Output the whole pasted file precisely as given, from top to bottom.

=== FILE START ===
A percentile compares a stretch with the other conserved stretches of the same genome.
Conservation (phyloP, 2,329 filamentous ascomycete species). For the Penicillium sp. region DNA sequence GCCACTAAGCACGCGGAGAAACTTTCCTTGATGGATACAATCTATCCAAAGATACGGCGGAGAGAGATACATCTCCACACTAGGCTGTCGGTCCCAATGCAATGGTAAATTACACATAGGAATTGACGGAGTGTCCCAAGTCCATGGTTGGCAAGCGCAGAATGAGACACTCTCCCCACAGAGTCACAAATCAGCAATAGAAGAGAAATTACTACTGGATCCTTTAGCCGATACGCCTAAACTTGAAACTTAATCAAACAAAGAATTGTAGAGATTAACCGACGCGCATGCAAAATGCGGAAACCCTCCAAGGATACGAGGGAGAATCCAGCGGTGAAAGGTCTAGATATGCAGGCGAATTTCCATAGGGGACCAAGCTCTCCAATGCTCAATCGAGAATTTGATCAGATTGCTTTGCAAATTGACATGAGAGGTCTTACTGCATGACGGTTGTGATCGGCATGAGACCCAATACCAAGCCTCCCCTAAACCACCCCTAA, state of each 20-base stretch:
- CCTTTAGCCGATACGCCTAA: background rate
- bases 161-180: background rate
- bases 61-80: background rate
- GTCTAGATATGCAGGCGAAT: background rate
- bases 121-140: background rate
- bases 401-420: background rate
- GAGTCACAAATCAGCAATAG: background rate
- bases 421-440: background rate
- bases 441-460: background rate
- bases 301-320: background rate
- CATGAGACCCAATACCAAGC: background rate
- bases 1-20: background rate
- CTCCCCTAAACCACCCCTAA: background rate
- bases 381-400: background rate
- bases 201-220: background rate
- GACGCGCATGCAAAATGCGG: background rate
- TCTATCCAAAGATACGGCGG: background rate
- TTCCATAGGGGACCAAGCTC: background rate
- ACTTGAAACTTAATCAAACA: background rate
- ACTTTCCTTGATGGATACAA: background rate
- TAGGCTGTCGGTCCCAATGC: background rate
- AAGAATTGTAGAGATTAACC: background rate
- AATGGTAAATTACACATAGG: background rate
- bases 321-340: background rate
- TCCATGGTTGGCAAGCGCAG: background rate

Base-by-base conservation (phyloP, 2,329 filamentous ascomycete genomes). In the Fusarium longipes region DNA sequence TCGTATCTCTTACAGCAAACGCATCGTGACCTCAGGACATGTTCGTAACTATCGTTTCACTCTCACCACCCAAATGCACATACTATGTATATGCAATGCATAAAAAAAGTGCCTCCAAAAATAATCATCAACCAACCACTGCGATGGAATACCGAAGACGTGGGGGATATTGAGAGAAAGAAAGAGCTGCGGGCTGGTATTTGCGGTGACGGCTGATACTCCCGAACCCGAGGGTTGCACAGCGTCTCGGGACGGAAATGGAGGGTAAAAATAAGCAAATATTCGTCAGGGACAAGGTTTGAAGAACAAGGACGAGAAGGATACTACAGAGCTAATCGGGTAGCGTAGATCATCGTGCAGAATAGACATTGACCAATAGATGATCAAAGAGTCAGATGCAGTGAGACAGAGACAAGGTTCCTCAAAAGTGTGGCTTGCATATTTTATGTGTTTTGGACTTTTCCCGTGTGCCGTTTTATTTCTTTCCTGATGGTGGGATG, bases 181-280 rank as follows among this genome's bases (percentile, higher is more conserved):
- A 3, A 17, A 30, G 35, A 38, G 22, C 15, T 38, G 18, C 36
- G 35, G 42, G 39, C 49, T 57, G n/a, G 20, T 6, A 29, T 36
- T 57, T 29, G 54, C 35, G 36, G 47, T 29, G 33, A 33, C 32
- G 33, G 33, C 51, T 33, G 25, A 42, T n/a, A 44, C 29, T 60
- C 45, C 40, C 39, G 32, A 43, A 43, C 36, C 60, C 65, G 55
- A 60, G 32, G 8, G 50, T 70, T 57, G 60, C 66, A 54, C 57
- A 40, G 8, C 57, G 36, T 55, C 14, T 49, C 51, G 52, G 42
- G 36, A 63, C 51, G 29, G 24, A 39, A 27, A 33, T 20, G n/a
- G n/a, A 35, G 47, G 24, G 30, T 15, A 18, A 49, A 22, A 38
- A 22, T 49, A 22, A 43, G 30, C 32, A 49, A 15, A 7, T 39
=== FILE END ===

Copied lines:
A percentile compares a stretch with the other conserved stretches of the same genome.
Conservation (phyloP, 2,329 filamentous ascomycete species). For the Penicillium sp. region DNA sequence GCCACTAAGCACGCGGAGAAACTTTCCTTGATGGATACAATCTATCCAAAGATACGGCGGAGAGAGATACATCTCCACACTAGGCTGTCGGTCCCAATGCAATGGTAAATTACACATAGGAATTGACGGAGTGTCCCAAGTCCATGGTTGGCAAGCGCAGAATGAGACACTCTCCCCACAGAGTCACAAATCAGCAATAGAAGAGAAATTACTACTGGATCCTTTAGCCGATACGCCTAAACTTGAAACTTAATCAAACAAAGAATTGTAGAGATTAACCGACGCGCATGCAAAATGCGGAAACCCTCCAAGGATACGAGGGAGAATCCAGCGGTGAAAGGTCTAGATATGCAGGCGAATTTCCATAGGGGACCAAGCTCTCCAATGCTCAATCGAGAATTTGATCAGATTGCTTTGCAAATTGACATGAGAGGTCTTACTGCATGACGGTTGTGATCGGCATGAGACCCAATACCAAGCCTCCCCTAAACCACCCCTAA, state of each 20-base stretch:
- CCTTTAGCCGATACGCCTAA: background rate
- bases 161-180: background rate
- bases 61-80: background rate
- GTCTAGATATGCAGGCGAAT: background rate
- bases 121-140: background rate
- bases 401-420: background rate
- GAGTCACAAATCAGCAATAG: background rate
- bases 421-440: background rate
- bases 441-460: background rate
- bases 301-320: background rate
- CATGAGACCCAATACCAAGC: background rate
- bases 1-20: background rate
- CTCCCCTAAACCACCCCTAA: background rate
- bases 381-400: background rate
- bases 201-220: background rate
- GACGCGCATGCAAAATGCGG: background rate
- TCTATCCAAAGATACGGCGG: background rate
- TTCCATAGGGGACCAAGCTC: background rate
- ACTTGAAACTTAATCAAACA: background rate
- ACTTTCCTTGATGGATACAA: background rate
- TAGGCTGTCGGTCCCAATGC: background rate
- AAGAATTGTAGAGATTAACC: background rate
- AATGGTAAATTACACATAGG: background rate
- bases 321-340: background rate
- TCCATGGTTGGCAAGCGCAG: background rate

Base-by-base conservation (phyloP, 2,329 filamentous ascomycete genomes). In the Fusarium longipes region DNA sequence TCGTATCTCTTACAGCAAACGCATCGTGACCTCAGGACATGTTCGTAACTATCGTTTCACTCTCACCACCCAAATGCACATACTATGTATATGCAATGCATAAAAAAAGTGCCTCCAAAAATAATCATCAACCAACCACTGCGATGGAATACCGAAGACGTGGGGGATATTGAGAGAAAGAAAGAGCTGCGGGCTGGTATTTGCGGTGACGGCTGATACTCCCGAACCCGAGGGTTGCACAGCGTCTCGGGACGGAAATGGAGGGTAAAAATAAGCAAATATTCGTCAGGGACAAGGTTTGAAGAACAAGGACGAGAAGGATACTACAGAGCTAATCGGGTAGCGTAGATCATCGTGCAGAATAGACATTGACCAATAGATGATCAAAGAGTCAGATGCAGTGAGACAGAGACAAGGTTCCTCAAAAGTGTGGCTTGCATATTTTATGTGTTTTGGACTTTTCCCGTGTGCCGTTTTATTTCTTTCCTGATGGTGGGATG, bases 181-280 rank as follows among this genome's bases (percentile, higher is more conserved):
- A 3, A 17, A 30, G 35, A 38, G 22, C 15, T 38, G 18, C 36
- G 35, G 42, G 39, C 49, T 57, G n/a, G 20, T 6, A 29, T 36
- T 57, T 29, G 54, C 35, G 36, G 47, T 29, G 33, A 33, C 32
- G 33, G 33, C 51, T 33, G 25, A 42, T n/a, A 44, C 29, T 60
- C 45, C 40, C 39, G 32, A 43, A 43, C 36, C 60, C 65, G 55
- A 60, G 32, G 8, G 50, T 70, T 57, G 60, C 66, A 54, C 57
- A 40, G 8, C 57, G 36, T 55, C 14, T 49, C 51, G 52, G 42
- G 36, A 63, C 51, G 29, G 24, A 39, A 27, A 33, T 20, G n/a
- G n/a, A 35, G 47, G 24, G 30, T 15, A 18, A 49, A 22, A 38
- A 22, T 49, A 22, A 43, G 30, C 32, A 49, A 15, A 7, T 39